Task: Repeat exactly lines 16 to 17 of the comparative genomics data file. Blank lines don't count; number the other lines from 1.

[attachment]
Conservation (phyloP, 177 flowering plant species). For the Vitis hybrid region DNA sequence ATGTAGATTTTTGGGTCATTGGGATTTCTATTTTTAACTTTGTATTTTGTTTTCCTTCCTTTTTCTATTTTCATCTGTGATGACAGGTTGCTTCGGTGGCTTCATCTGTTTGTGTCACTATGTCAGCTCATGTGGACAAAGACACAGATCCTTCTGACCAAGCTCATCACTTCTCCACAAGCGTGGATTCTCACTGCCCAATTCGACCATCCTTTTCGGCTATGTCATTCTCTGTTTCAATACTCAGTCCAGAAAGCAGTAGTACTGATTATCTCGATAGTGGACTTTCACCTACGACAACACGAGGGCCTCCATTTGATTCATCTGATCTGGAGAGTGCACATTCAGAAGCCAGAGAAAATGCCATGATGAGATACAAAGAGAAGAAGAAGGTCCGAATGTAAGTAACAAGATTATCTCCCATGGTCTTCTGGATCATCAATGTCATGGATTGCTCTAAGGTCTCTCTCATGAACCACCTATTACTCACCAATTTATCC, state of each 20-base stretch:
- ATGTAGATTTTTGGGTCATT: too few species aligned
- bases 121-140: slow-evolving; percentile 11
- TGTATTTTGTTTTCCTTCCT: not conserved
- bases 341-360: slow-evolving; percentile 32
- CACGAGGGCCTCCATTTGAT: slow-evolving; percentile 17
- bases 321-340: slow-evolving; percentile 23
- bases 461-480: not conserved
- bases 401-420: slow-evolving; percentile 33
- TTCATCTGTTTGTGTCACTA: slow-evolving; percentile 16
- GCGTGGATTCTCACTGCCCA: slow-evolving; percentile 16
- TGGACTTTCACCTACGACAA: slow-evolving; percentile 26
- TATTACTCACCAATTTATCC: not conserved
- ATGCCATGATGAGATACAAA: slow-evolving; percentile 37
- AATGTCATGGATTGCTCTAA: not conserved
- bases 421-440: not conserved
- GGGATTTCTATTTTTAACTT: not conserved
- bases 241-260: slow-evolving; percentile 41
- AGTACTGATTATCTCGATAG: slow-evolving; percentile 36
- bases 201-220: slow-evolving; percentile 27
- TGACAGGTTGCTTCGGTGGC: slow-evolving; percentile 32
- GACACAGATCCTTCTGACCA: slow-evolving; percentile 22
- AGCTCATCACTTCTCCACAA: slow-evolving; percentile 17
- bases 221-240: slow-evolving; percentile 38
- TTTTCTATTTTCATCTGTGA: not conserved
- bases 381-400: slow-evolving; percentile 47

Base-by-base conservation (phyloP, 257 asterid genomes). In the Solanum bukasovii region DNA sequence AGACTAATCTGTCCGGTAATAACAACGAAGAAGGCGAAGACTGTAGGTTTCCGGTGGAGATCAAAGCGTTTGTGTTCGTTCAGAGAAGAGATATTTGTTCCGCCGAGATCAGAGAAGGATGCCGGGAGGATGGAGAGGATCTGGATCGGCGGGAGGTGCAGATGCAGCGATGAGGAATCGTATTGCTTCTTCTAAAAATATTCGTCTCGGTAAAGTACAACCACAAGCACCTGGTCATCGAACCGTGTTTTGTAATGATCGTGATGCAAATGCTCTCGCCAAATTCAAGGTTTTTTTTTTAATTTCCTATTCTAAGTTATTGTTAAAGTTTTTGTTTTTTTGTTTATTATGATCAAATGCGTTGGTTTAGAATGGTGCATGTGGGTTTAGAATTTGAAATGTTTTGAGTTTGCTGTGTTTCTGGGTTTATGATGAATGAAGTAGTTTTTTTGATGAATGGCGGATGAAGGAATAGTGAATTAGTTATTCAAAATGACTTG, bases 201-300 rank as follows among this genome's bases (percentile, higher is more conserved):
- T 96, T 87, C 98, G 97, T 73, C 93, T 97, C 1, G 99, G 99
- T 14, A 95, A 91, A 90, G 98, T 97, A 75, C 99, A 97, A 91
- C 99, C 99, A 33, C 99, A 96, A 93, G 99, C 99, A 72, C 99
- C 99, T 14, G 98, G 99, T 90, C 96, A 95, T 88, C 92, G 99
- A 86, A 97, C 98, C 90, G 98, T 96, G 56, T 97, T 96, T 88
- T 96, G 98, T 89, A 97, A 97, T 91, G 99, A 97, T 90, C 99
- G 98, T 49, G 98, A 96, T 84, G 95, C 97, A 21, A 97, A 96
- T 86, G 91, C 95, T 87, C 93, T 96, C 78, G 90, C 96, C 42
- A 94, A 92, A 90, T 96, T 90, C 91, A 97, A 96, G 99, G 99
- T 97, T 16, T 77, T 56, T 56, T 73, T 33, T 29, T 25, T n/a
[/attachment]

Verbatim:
- bases 421-440: not conserved
- GGGATTTCTATTTTTAACTT: not conserved